So, you finally discovered the secret to getting your Christmas (or other holiday cactus) to bloom. Do you want to know another secret? You can get it to bloom again a few months later. In fact, you can get it to bloom anytime you want to. Curious? Keep reading.
For many folks, getting their holiday cactus to bloom is a struggle. But once you read Christmas Cactus – How to ID & Care for Everyone’s Favorite Holiday Plant, suddenly you have the keys to a beautiful, blooming Schlumbergera every year.
It’s all about understanding the needs of a photoperiod blooming plant, in this case, a short-day photoperiod bloomer.
As days shorten and nights grow long and cool, holiday cacti enter a period of dormancy for a few weeks before putting out buds. Naturally, this process happens at opposite times of year in the Southern Hemisphere.
Regardless, Christmas cactus and all other holiday cactus need to experience this dormant period, or you won’t get blossoms, no matter how pampered your specimen.
So, when you finally get it figured out, there’s nothing quite so rewarding as a spectacular cascade of blossoms, except when you do it again in the same year.
I have several Schlumbergera, one for each holiday: Christmas, Thanksgiving & Easter. I’m used to them blooming, right on cue, around said holidays. So, it was a surprise one summer to walk into my living room and see a plump, pink bud on the end of my Schlumbergera truncata (Thanksgiving cactus).
I went over to inspect it, and sure enough, there were several other smaller buds on the plant. Within a week, my Thanksgiving cactus was blossoming…in July.
It wasn’t the same show-stopping number of blooms that show up during its normal blooming period, but it was still nice.
It was only when the blooms began to fade that I realized we had been having an especially rainy season (darker days), but it was still good and muggy (air conditioning was always on).
My holiday cactus had gone through a mini-dormant period and set blooms because the weather was so gloomy, and my plant was only feet away from the air conditioner.
Force a False Dormancy
Since then, I’ve forced my plants to bloom several times just for the heck of it. And it’s the same process your plants naturally go through, only you’re the one controlling the long, cool nights.
Obviously, in the summertime, this can be a bit tricky.
It’s easy enough to ensure your plant experiences shorter days and longer nights; simply move it further away from a window and cover it with a black sheet in the afternoons. Or move it to an interior room that gets less daylight.
The harder part is the temperature.
Schlumbergera needs to experience nighttime temps of around 55 degrees to enter dormancy and set buds – not the easiest thing to do in the summer. You can do what I did and set it near a window-unit air conditioner; just be sure it’s not directly in the cold air path. Relocating your plant to a cool basement is another option.
You’ll need to mimic these conditions for roughly 3-4 weeks. You should start to notice new buds at some point. You likely won’t get the same number of blooms that you normally would during the plant’s natural blooming cycle, but it’s still a nice display, regardless.
If you’re going to force a dormant period, it’s important to ensure your plant has enough energy.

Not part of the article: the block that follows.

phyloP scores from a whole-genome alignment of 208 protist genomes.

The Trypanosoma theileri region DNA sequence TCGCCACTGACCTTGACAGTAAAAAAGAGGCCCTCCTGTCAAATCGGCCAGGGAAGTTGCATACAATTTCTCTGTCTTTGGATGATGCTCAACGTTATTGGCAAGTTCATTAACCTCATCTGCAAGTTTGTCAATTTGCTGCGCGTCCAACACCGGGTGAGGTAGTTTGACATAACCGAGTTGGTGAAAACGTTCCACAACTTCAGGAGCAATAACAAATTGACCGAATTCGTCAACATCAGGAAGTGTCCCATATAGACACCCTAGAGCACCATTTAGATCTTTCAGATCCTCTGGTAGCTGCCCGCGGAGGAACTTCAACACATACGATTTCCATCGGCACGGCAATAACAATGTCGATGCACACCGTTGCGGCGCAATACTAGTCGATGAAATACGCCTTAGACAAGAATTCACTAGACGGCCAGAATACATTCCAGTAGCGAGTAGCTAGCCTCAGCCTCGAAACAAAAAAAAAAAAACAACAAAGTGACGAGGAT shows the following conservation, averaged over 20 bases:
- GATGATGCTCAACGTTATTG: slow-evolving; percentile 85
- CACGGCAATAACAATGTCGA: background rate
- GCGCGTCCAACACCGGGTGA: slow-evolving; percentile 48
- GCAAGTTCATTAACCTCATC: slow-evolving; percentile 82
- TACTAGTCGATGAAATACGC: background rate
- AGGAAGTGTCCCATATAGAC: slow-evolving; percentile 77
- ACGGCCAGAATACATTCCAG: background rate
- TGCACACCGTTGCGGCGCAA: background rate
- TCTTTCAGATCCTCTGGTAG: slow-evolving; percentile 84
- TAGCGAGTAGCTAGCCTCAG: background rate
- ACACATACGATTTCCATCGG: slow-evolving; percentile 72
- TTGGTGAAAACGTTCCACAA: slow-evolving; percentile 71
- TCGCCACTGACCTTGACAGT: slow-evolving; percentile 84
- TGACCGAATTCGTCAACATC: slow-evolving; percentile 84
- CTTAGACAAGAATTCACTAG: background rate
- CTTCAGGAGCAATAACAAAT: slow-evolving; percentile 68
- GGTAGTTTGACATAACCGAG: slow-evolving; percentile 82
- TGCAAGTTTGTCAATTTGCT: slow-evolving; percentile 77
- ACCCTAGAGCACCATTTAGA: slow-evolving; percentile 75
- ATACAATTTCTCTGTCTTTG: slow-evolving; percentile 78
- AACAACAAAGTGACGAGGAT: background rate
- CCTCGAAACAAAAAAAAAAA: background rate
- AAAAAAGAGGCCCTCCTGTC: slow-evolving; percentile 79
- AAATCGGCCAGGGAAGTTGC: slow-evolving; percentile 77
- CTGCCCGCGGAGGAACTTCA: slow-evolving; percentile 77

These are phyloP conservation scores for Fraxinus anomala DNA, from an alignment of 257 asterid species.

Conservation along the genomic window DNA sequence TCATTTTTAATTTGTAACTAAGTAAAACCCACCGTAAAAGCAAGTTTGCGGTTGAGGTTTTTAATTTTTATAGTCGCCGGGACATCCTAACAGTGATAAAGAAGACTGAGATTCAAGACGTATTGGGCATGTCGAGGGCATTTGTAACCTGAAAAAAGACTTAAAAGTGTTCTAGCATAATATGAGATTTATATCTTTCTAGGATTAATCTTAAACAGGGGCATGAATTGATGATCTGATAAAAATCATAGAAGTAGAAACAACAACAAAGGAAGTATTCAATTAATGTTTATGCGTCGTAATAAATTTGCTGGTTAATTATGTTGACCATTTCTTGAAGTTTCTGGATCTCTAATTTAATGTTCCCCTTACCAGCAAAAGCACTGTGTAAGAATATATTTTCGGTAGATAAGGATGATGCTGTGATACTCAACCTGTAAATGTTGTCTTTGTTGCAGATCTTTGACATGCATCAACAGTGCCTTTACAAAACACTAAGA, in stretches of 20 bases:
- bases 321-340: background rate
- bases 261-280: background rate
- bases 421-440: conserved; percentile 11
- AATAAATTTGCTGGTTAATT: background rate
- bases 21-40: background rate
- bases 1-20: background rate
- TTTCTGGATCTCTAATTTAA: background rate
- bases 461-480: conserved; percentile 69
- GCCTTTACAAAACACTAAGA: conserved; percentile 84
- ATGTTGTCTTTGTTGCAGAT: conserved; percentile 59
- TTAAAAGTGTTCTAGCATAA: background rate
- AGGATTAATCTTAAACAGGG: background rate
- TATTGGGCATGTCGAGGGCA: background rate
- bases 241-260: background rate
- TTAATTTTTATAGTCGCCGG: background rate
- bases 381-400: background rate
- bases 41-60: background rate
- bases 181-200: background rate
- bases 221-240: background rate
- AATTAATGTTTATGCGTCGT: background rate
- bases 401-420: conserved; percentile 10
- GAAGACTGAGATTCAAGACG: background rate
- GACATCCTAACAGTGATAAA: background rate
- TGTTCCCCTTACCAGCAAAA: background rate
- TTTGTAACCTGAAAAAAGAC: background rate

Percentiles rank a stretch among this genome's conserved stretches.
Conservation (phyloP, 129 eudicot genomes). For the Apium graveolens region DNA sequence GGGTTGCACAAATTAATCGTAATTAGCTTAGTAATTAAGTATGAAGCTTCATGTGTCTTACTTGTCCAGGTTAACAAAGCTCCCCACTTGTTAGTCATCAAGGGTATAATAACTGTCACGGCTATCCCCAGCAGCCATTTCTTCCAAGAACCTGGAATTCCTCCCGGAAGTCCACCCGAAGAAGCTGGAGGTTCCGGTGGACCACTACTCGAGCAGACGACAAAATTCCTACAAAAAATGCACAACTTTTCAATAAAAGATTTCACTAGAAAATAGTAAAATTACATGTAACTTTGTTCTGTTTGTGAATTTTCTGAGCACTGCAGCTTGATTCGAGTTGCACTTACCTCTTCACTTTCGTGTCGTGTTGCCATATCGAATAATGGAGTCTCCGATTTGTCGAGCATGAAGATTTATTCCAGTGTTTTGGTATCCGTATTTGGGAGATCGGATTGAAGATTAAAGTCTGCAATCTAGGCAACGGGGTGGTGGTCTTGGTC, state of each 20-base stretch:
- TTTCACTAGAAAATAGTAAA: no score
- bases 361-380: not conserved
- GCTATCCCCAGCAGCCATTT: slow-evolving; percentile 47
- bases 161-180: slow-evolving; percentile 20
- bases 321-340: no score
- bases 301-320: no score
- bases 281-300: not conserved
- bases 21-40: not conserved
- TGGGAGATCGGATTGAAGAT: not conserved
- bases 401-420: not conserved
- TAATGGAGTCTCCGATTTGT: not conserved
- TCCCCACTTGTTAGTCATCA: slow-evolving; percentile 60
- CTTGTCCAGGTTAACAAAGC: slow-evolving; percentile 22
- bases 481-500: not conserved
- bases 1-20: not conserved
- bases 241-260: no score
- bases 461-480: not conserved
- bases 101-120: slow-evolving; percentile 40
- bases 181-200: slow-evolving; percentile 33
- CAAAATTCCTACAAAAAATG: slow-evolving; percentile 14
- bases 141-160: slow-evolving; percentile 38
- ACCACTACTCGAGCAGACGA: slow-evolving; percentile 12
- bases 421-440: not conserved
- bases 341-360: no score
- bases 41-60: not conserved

Wait at least a month or two after all the blooms have faded before you try to get it to bloom again. You’ll also need to feed your plant with a fertilizer that has a higher phosphorous content.
I always give my Schlumbergera Schulz African Violet Plus starting in late summer and into the fall. It seems to be the perfect fertilizer for bloom development. Use this starting a month before you force dormancy. While the plant is actively blooming, use a balanced houseplant fertilizer, such as Dr. Earth’s Pure Gold Pump & Grow All Purpose Plant Food.
Related Reading: 7 Secrets to Keep Your African Violet Blooming All Year Long
How Often Can I Get My Plant to Bloom?
To be honest, I’m not exactly sure how often you could trick your plant into forced dormancy. I’ve managed to get my Thanksgiving cactus to bloom three times in one year. My Christmas cactus has bloomed twice in one year. But after a certain point, my efforts produced diminishing returns.
It took a lot more work, moving plants and remembering to cover them than simply letting them take their natural course and setting them up for a natural dormant period in the fall. But it was still a fun experiment.
Of course, it also meant my plants grew very little in size that year, and I fed them more frequently to replenish nutrients lost to multiple sets of buds.
Give It a Rest
Now that you know how to force your Christmas cactus to rebloom, the inevitable question is, should you? If you’re providing adequate nutrients for the plant to replenish its stores and want to invest the extra work involved in mimicking shorter days and long, cool nights, go for it. You could easily get new blooms every three or four months.
However, if you have to keep moving your plant and remembering to cover and uncover it, suddenly, the whole process becomes work.
Eventually, though, it’s a good idea to let your plant return to its natural cycle. By forcing it to bloom, you’re cutting short its natural rest and growth period. You may enjoy more blooms, but your plant probably won’t grow much.
Related Reading: How & When to Prune Your Christmas Cactus (& Why You Need To)
Opt for the best of both worlds: let your plant bloom naturally one year, then force blooms more frequently the next year—cycle between these two years. Or rest in the knowledge that you know how to get your plant to bloom during its expected bloom time and be happy with that.